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Old September 26 2012, 09:32 PM   #33
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Location: Sacramento, CA
Re: officers are called 'sir'

horatio83 wrote: View Post
T'Girl wrote: View Post
horatio83 wrote: View Post
it is a stupid word from aristocratic times and deserves to die out.
It is even more widely used in Latin America countries, not referring to someone (especially if they are older) as Seņor or Seņora is very disrespectful.
I don't speak Spanish but as far as I know these terms mean mister and lady. Nothing wrong with that but sir has more to do with knights and a medieval worldview than with an egalitarian democratic worldview in which equal citizens meet each other eye to eye.

Like it or not, Starfleet is the armed forces of the Federation, they possess a military hierarchy, and military customs and courtesies.
I referred to the first post, Star Trek is inspired by yet not subject to stupid real-word military customs.
This is not a trivial matter because the beauty of Starfleet is that it is neither a club of scientists with flat hierarchies nor a contemporary military with all its obscene rituals and relations to violence. Something like Abu Ghraib is not the exception but the truth of the military. Back to Trek if we include Section 31 we have to claim of course that the obscene dark side hasn't vanished but merely been externalized.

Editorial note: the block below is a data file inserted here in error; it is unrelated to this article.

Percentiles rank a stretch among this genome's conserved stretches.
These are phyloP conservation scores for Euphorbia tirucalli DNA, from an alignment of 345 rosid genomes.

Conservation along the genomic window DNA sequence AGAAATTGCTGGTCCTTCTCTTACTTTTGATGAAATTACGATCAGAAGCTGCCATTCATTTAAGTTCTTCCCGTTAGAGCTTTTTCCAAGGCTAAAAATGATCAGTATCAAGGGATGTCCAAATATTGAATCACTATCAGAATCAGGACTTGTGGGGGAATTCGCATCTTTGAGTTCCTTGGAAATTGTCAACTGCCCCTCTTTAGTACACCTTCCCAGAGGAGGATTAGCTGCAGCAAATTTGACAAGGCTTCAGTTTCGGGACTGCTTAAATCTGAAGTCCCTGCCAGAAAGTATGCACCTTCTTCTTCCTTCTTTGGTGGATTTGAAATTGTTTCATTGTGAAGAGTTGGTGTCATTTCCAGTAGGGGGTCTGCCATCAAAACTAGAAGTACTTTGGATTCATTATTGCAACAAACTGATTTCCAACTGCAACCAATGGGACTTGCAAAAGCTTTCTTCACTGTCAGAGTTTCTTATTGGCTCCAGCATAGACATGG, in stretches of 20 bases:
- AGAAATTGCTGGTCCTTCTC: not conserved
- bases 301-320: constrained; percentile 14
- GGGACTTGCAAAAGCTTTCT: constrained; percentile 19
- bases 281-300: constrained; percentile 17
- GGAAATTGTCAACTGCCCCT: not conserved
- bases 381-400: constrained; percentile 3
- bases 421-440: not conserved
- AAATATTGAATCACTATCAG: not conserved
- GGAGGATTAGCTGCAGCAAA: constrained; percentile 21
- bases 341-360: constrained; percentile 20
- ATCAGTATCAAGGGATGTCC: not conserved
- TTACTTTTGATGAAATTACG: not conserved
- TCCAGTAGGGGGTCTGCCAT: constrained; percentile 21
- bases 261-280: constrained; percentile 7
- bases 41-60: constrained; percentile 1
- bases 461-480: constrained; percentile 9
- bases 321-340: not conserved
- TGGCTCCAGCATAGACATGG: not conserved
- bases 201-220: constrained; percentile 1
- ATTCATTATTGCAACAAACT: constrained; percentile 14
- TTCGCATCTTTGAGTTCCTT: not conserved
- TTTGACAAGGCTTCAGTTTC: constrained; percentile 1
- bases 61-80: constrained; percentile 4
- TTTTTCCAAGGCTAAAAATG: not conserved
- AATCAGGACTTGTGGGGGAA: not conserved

Starfleet sans Section 31 is an organization with steep hierarchies that values discipline yet not brainless obedience and above all it takes its own rules seriously.
Actually, it is quite frequent, when you are shopping, and a store worker addresses you to call you sir or ma'am because they have no way of knowing your name.

To call someone merely "Mister", without a Sir Name to go along with it (IE: Mr. Smith) is actually generally used as an admonishment (IE: Look here Mister") unless it's a child (IE: Excuse me Mister)
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